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for whatever might be thought of a power in any Government to arrest without any cause, and to detain for an unlimited time, it was generally admitted that persons confined in the Bastile had every accommodation which a state of confinement allowed. As to the bill before the House no grounds had been stated for it, much less was there any cause for the precipitation with which it had been hurried on. Sir Francis faid, he had come down the preceding day to state his reasons against it, but he found that at a very early period of the evening it had been disposed of. It was a measure, however, which demanded all the attention of the House; it was more important than any measure of finance could be, inasmuch as men's persons were of more confequence than their property. He was the more surprised at this, because when he made his inotion for a list of persons taken up under the act for sufpending the Habeas Corpus, to which the right hon. Gentleman had thought proper to agree for reafons of his own, and not for those which were stated in support of it, a kind of threat was thrown out that a renewal of the bill would be moved, and that the right hon. Gentleman should then unfold the dangers with which the country was threatened, and bring forward the proofs of the conspiracies which had exifted. No ground had, in his opinion, been stated on which the House could furrender fo important a bulwark of the liberties of the subject.
The Speaker said, I wish to fet the hon. Member right. The bill was not hurried through the House, for a notice of a motion for leave to bring it in, was given some days before by the Secretary of State, and it was not till after the House had gone through some public business, being near five o'clock, that the right hon. Gentleman (Mr. Pitt) brought in the bill.
The Solicitor General said, one good effect had followed from the discussion, that it seemed to be admitted that now there was no reason to complain of the manner in which the ftate prisoners were treated. It was a habit, however, with gentlemen on the other side of the House, to bestow upon every measure which originated op this, and on every part of the conduct of administration, the most opprobrious epithets. One thing resembled Robespierre's committee ; another the Taille in France, and they were compared to any thing that was likely to excite prejudice. What were then the reasons for continuing the suspension of the Habeas Corpus act? One hon. Gentleman said he had a Tented to it on the finding of a grand jury. When the nature of the thing is cooly consider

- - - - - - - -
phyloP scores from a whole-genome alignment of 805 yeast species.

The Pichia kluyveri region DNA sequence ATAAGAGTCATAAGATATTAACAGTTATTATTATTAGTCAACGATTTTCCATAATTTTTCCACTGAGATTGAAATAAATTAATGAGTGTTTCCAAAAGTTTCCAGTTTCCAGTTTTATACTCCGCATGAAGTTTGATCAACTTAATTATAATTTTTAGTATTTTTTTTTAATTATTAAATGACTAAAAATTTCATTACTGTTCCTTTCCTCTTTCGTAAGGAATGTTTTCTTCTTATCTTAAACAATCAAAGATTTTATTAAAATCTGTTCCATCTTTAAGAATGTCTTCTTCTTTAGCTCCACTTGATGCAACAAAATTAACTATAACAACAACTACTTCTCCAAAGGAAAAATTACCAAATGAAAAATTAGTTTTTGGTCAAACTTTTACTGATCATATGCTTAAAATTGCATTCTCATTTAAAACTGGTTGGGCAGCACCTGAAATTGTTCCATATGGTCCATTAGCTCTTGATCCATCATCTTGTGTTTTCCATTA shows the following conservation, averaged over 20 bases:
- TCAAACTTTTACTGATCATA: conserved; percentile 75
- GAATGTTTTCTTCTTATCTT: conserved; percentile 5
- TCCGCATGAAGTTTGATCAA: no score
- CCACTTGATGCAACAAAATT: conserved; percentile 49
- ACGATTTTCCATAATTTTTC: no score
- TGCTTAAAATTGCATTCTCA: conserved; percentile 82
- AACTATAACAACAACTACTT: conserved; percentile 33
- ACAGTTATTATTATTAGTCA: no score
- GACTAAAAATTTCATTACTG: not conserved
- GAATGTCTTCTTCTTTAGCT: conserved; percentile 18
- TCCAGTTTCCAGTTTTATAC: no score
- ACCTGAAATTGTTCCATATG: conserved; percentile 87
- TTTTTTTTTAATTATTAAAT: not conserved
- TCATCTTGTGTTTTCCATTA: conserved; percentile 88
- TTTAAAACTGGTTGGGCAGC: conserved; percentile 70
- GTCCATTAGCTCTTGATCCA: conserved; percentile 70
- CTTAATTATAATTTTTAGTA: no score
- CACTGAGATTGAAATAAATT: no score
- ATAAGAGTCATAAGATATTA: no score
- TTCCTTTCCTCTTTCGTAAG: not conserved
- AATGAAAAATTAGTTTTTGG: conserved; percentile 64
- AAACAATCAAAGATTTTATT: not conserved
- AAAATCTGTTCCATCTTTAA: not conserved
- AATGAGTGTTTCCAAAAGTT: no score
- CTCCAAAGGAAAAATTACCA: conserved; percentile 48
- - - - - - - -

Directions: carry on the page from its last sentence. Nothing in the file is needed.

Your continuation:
ed, however, it would be seen that this could not be any reason for agreeing to the measure. The purpose of suspending the Habeas Corpus act was to enable the executive government to secure such persons as were suspeed to be conspiring, and against whom no case could be immediately made out. From the suspension of the Habeas Corpus act this country had, in different periods, derived the greatest advantage. - It was used in King William's reign when many persons were hostile to the existing establishment, and it contributed to confirm the authority and the safety of the new government. In the rebellion of 1715 it had been uled with the utmost advantage. Many persons supposed to be ill affected to the family on the throne were taken up, and when the danger was once over, were set at liberty, and to this falutary measure the country owed its safety. The benefits resulting from it were the more conspicuous when contrafted with the situation of affairs at a period when it was not employed. The rebellion of 1745, though at a period when the family on the throne was more firinly established, and when the prejudices against the line of succession had Tublider, threatened to be of more serious consequence to the public fatety than the former attempt, because in the former case the concert and plans of the leaders were defeated., What had happened in Ireland ? the discoveries made in that country afforded powerful reasons for the measure. It was then proved, and it had likewise
been proved to those who artended the trials at Maidstone, • that attempts had been made to institute focieties of United